Leaving office Calvert hails Sundance deal
December 28, 2005
For Kay Calvert, the words ‘Sundance Film Festival’ would be put on the marquee if she were advertising her accomplishments during her term on the Park City Council.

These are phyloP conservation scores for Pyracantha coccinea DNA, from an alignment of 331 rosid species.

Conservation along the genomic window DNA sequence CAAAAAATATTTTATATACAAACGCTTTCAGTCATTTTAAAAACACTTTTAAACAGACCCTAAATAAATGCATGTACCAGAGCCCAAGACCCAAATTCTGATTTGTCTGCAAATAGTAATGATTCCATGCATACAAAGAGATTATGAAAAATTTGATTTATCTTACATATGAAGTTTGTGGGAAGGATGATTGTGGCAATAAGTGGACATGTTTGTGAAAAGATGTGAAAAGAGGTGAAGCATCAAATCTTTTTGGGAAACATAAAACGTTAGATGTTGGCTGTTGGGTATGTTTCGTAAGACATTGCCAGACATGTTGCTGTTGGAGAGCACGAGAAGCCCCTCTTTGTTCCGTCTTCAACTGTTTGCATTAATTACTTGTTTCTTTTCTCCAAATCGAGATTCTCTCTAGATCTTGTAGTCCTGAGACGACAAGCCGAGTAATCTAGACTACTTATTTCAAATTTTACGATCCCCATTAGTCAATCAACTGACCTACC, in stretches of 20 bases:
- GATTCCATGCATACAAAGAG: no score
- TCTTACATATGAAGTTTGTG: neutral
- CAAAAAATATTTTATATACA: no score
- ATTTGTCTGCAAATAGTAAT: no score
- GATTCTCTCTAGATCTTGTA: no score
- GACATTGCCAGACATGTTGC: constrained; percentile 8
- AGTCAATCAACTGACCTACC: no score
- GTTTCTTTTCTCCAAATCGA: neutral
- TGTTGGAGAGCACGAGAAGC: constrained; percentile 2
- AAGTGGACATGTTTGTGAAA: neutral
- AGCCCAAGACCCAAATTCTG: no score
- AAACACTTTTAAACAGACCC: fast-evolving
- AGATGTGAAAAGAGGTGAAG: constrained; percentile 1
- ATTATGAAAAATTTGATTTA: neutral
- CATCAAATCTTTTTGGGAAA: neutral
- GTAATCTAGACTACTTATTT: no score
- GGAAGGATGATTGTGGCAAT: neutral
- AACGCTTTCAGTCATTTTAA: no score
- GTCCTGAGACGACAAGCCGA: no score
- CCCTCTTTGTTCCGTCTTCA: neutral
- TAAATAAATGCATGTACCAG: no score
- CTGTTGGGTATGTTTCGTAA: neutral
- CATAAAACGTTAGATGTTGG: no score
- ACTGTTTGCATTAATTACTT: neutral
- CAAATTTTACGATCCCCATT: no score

Calvert steps off the City Council pleased that City Hall struck a long-term accord with the organizers of the Sundance Film Festival ensuring that the festival remains in Park City for potentially another 20 years. Calvert did not run for re-election to a second term in 2005 and her final meeting was last week. In an interview on Monday, Calvert said she is most proud that the government and Sundance reached an agreement. It guarantees that the festival is held in Park City until 2018 and includes an option for another 10 years. It also enables the Sundance Institute to relocate its Utah offices from Salt Lake to Park City. "It deepens the relationship with them. In my opinion, it’s truly an asset for Park City to have them headquartered here," Calvert said, noting that the Sundance deal advances what she sees as City Hall’s economic-development program. Calvert argues that the long-term deal benefits both sides and said the agreement, which was heavy with financial enticements for Sundance, was fair. The negotiations, she said, lasted about a year, ending when the agreement was approved in October. Had Sundance instead moved the festival to another city, Calvert said Parkites would have been displeased with the elected officials. "I think having Sundance in this community benefits this community tremendously," Calvert said. Calvert, who is 51 years old and lives in Thaynes Canyon, won a seat on the City Council in the contentious 2001 election, when preparations for the Winter Olympics and post-Sept. 11 worries dominated the campaign. Her term started a month before the Olympics. Since then, the City Council has been largely successful in its policies and controversies have seemed to be less bitter. Calvert describes the politics of the last four years as "kinder, gentler." Calvert, who is a business consultant and a former computer-industry executive, did not seek re-election to tend to her ailing father. She plans to seek a City Council spot again in 2007, though, when three seats are on the ballot. Another accomplishment she lists is a 99-year lease between City Hall and the Park City Historical Society, which allows the society to expand the Park City Museum on Main Street. The expanded museum, she predicts, fits into the government’s desire to attract tourists seeking cultural attractions. "It will get people on Main Street, believe me," she said. Toward the end of her term, the government and the Empire Pass developers began talks about the Montage, an upscale spa and hotel that is proposed for the Deer Valley project. Calvert urges that the Montage be approved, saying that, "there’s nothing like this" in Park City but acknowledges that it is difficult to predict if it will win a ‘Yea’ vote. She likens the Montage developers to Edgar Stern, Deer Valley’s patriarch. "I hope that we find a way to make this happen," Calvert said, predicting that the Montage will be attractive to summertime visitors as well as those traveling to Park City in the winter. "This is a destination spa." Calvert said she was unable to accomplish all her goals during her term, saying that she would have liked to strengthen City Hall’s relationship with the Kimball Art Center, for instance. She said the local government must be cautious with development at Quinn’s Junction and she hopes that the so-called NoMa shopping district is successful. NoMa, which stands for North of Main and encompasses businesses along Bonanza Drive, will not detract from Main Street, Park City’s most famous shopping street, Calvert predicts. She said the two destinations offer different experiences, predicting NoMa will attract Parkites and Main Street will draw lots of tourists. Calvert, when talking about her future, said she expects to remain visible and said finishing her City Council term will not end her activism. A spot on the City Council, she said, tops the other public-service positions she has held. "It’s . . . more fulfilling because it’s a broader job," she said.